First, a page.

Most are familiar with the British Pedal Company by now - which has both Vintage big-box takes on the originals, as well as the more modern and practical Compact Series - from which the above is taken. A common criticism of the British Pedal Co. is its somewhat lack of transparency - where it seems rather loathe to share the actual parts specifications of its pedals. I can understand that numerous varieties of germanium transistors are hard to come by and limited to batches - but surely you can provide a range of possibilities or previous examples. Here they give you nothing beyond the '3 transistors' general description - oddly they don't even specify '3 germanium transistors' while they do say 'detailed replicas'. As a Brand Strategist and Marketing Specialist I have something of an issue with the very loosely defined language used here - it really does not inspire confidence. Pedals look and sound decent enough in that straight-laced clone / replica vein - but I would be concerned that I didn't really know what I was getting into here!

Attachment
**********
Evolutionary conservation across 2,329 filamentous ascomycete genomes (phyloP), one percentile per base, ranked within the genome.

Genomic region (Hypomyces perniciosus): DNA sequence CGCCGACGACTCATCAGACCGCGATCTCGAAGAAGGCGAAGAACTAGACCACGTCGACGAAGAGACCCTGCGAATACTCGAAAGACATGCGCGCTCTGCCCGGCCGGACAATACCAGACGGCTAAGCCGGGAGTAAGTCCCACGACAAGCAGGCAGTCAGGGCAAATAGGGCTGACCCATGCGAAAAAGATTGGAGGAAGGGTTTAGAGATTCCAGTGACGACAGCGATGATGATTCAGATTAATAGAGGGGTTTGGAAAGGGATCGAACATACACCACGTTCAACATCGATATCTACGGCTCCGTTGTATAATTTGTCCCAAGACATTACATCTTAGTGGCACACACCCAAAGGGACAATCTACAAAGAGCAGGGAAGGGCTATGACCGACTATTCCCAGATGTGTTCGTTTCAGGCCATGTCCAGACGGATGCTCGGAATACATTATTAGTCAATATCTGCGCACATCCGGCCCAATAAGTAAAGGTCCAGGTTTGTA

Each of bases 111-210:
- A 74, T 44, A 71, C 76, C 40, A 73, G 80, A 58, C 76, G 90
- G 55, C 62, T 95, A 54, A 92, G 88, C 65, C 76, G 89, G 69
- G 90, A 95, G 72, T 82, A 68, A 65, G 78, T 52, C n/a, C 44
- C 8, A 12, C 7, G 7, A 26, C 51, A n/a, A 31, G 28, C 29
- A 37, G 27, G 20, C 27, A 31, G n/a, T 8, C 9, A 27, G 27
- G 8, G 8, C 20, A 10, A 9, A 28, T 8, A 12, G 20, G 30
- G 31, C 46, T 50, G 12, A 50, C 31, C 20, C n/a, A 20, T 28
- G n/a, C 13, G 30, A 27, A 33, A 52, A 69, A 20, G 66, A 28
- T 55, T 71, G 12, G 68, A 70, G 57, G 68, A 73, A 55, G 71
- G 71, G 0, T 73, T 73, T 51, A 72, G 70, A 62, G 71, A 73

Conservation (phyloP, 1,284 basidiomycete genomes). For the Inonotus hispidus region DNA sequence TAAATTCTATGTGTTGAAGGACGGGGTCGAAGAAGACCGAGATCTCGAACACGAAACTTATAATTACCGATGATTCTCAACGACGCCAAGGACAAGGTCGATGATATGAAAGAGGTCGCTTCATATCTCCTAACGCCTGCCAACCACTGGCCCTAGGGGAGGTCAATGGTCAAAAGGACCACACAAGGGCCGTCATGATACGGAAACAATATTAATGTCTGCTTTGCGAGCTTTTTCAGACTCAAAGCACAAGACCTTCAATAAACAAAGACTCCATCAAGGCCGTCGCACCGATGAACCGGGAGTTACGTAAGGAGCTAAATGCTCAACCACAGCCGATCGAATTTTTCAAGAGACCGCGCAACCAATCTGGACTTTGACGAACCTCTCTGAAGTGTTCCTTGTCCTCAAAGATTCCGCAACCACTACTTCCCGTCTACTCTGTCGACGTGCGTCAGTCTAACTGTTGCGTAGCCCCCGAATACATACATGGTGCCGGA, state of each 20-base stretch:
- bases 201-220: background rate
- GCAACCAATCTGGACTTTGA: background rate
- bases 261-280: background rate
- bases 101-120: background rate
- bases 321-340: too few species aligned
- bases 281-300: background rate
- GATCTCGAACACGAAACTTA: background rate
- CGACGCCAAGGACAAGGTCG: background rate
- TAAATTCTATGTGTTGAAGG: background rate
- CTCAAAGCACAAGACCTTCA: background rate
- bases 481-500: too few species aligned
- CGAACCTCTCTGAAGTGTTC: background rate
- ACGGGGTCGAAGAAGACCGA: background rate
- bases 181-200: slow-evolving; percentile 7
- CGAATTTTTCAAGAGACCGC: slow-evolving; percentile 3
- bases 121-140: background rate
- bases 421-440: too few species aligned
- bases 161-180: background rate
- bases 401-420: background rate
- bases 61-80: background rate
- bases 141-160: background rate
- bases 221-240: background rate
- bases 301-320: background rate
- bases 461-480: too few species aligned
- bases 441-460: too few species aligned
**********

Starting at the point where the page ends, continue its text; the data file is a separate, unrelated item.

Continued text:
This might just be an interesting foot note to this selection as Indonesian brand Calangary Pedals, run by one Deris Khariza, seems to have passed into history back in 2017. For a couple of years or so they made these really cool 1 x OC75 + 2 x OC44 Zonk Machines - pretty close clones really circuit-wise - and at a pretty stellar price. Possibly not as wiry and aggressive as some would want - the fuzz's output rather has quite a lot of warmth to it - it is nonetheless a great sounding fuzz made from great components. And super cheap if you can get your hands on one. Time to hit up your Indonesian friends if you have any - possibly I should check in with Jesse at GFI System to see if he can spot one for me! No traction so far on either Reverb.com or Ebay!